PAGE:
I still dream of him. He was my dad. I don't dream of Wiesner.
People ask, "Who was your real dad?" My real dad was my dad.
But you accept that parents have genuine concerns. First, there's the shame and embarrassment of not being able to do this without help. And then the fear that the child will be more interested in the biological family than in their own family. It sort of shows that we all do believe biology matters. But it probably matters less than those parents think.
It matters, but not as much as they fear. Which is the irony, right?
That's absolutely right.
There's this huge hypocrisy. I was talking to a young lesbian couple and they had one child already, and I asked the mother who was not the biological mother if she felt any different, and she said no, it was absolutely the same. It means absolutely zero to her. And that biology really doesn't matter.
And then literally thirty seconds later, she said, "We're going to go back for a second child and we're going to use the same donor so that the children will be related."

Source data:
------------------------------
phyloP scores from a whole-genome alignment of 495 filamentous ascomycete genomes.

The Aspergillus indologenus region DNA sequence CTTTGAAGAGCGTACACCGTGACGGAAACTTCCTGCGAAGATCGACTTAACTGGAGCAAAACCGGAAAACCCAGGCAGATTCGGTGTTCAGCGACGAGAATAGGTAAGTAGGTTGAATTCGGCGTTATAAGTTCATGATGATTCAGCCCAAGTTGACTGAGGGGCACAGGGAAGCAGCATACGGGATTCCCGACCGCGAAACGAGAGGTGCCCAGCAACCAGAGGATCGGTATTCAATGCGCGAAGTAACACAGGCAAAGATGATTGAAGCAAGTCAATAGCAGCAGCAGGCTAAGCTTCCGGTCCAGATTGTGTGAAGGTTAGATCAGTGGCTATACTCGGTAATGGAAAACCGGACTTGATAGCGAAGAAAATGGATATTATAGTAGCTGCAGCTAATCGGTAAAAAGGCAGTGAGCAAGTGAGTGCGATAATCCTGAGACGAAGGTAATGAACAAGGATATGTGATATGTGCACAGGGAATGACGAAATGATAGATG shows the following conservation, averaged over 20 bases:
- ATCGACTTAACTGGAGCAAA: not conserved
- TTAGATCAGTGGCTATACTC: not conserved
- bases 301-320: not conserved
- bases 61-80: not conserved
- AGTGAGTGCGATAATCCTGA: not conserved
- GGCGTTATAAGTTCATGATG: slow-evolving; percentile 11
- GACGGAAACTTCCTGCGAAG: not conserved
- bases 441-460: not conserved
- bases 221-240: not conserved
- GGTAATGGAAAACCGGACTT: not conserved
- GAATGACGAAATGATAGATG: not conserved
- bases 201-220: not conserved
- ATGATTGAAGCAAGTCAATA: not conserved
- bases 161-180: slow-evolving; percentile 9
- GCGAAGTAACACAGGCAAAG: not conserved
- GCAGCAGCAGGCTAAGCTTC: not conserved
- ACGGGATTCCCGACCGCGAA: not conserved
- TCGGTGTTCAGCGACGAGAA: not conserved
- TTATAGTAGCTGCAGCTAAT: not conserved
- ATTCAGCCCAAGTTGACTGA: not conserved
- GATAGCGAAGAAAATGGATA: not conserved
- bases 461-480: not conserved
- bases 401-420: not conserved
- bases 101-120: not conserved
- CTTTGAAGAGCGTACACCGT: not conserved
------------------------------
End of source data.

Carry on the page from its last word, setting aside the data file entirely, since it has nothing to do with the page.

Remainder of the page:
When the story came out about those middle-aged guys who discovered they'd been swapped at birth, everybody said, "That's so terrible!" People immediately get that. But at the same time, in our case, or in the case of adoptees, they say, "Oh it doesn't matter. You should be happy you're alive. Your parents loved you!"
If it's so important for parents to go back and get the same donor for their second child, and if it's important for you to use donor conception as opposed to adoption, because you want that physical connection yourself as a parent, then it shouldn't be that surprising that it has some importance for us.
This interview has been edited and condensed.
"World's Biggest Family." CBC Docs POV.
Also listen to a documentary out last week by one of Stevens' half-sisters:
"How a Toronto woman discovered she has up to 600 half-siblings." The Doc Project, CBC Radio 1.
Photos supplied by Barry Stevens